It has been a crummy business for Crumbs bakeries nationwide ever since the cupcake craze collapsed. The eatery chain, which had locations in Massachusetts, is headed for Chapter 7 bankruptcy proceedings because of its financial woes, according to recent reports. The move comes after the company was removed from the NASDAQ index in early July.

Crumbs began as a humble New York bake shop with a wide variety of exciting and unusual cupcake offerings. The company sparked an interest in the idea of take-out for dessert, which led to a rapidly growing business and a decision to offer its stock to the public. Crumbs peaked at about 165 full-time employees and about 650 part-time employees.

Private student loan discharge bill would provide debt relief

bankruptcy court.jpg

Bankruptcy protection for student loans may sound like a pipe dream, but this seminal decision could be on the horizon in the national legislature. Lawmakers have introduced a new package of legislation that would allow Massachusetts residents to have their private student loans discharged during bankruptcy. Although this move would not offer debt relief to those with federal loan balances, it would help some borrowers who are facing financial woes because of existing bankruptcy discharge rules.

Private student loans differ from their federally administered counterparts because they do not have income-based repayment options, deferments or loan forgiveness as potential fail-safes. Instead, they take the form of a traditional loan. Further, the payments and interest rates associated with these private loans are generally far higher than those exacted upon graduates by the federal government.

Source Home Entertainment files for Chapter 11 bankruptcy

An East Coast company that provides magazines and periodicals to outlets in Massachusetts has filed for business bankruptcy in a Delaware court. The company, Source Home Entertainment, claims to have liabilities of $290 million with assets of $205 million. The Chapter 11 bankruptcy will allow the company to restructure its finances in order to satisfy its creditors. It does not appear as though the company will continue operating at its prior capacity, if at all. About 5,000 employees were laid off from the company on May 30 after the firm suffered a serious financial setback.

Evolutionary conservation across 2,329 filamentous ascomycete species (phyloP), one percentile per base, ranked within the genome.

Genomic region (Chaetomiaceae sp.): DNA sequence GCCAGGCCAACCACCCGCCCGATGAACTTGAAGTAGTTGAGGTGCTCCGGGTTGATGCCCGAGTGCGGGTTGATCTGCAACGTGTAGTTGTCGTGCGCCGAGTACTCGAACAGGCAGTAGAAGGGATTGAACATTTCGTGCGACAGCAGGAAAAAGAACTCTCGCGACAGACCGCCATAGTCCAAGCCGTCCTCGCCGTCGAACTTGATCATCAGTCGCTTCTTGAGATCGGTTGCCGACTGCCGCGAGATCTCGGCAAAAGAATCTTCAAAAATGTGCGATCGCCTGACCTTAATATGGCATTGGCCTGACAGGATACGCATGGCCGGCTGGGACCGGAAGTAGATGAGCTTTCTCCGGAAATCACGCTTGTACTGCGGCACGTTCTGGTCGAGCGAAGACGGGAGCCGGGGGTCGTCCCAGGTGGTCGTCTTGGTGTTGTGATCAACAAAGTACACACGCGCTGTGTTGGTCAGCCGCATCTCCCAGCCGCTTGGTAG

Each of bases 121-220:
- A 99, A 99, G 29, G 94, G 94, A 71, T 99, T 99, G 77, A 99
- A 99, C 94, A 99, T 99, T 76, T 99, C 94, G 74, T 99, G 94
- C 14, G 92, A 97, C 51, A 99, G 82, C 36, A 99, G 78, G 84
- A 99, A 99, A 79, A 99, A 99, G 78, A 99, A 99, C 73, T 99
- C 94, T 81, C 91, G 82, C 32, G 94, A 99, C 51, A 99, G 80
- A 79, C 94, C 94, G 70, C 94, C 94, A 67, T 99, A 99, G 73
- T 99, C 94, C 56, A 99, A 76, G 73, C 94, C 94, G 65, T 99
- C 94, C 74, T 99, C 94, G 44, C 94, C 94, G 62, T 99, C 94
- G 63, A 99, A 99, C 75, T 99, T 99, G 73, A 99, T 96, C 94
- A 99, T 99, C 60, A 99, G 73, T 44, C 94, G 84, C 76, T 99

Experts say that the media company was the source of about one in three magazines and periodicals that were stocked in thousands of national retail stores. The company blames the ongoing shift toward digital media for its downfall. Analysts say that the trend toward online magazines and electronic readers for books created a tough economic climate for the print media distribution group. Further, the company appears to have suffered a significant hit because of supplier agreements that required the company to take on additional magazines.

When IRAs aren't protected: liquidation bankruptcy rules

Can an individual retirement account, or IRA, be targeted by creditors during bankruptcy? Although most Massachusetts residents might believe that their IRAs are safe during this process, there is an important exception. If you have inherited assets through an IRA that initially belonged to someone else, it could be considered as payment for creditors during your liquidation bankruptcy.

A recent opinion from the U.S. Supreme Court explained that inherited IRAs -- from one's parents, for example -- are not considered protected from creditors like a traditional IRA. Those that are established and funded by the borrower are safe from this intrusion, however. There are some important distinctions between original and inherited IRAs.

Firm plans to continue operations thanks to Chapter 11 bankruptcy

A company that has survived two devastating fires in recent decades is fighting for its life in bankruptcy court. The company, which is going through the proceedings in Massachusetts' neighboring state of Connecticut, is seeking protection under Chapter 11 bankruptcy provisions. Latex Foam International Holdings first burned in 1975, and it fell victim to another fire in 2001.

Chapter 11 bankruptcy allows businesses to restructure their debts using a reorganization plan. It is different from Chapter 7 liquidation bankruptcy because it does not require the sale of all business assets. Instead, it seeks to assist the company with debt restructuring that could allow the firm to continue operations.

NACBA | National Association of Consumer Bankruptcy Attorneys | Boston Bar Association | MBA | American Bankruptcy Institute | NCLC | National Consumer Law Center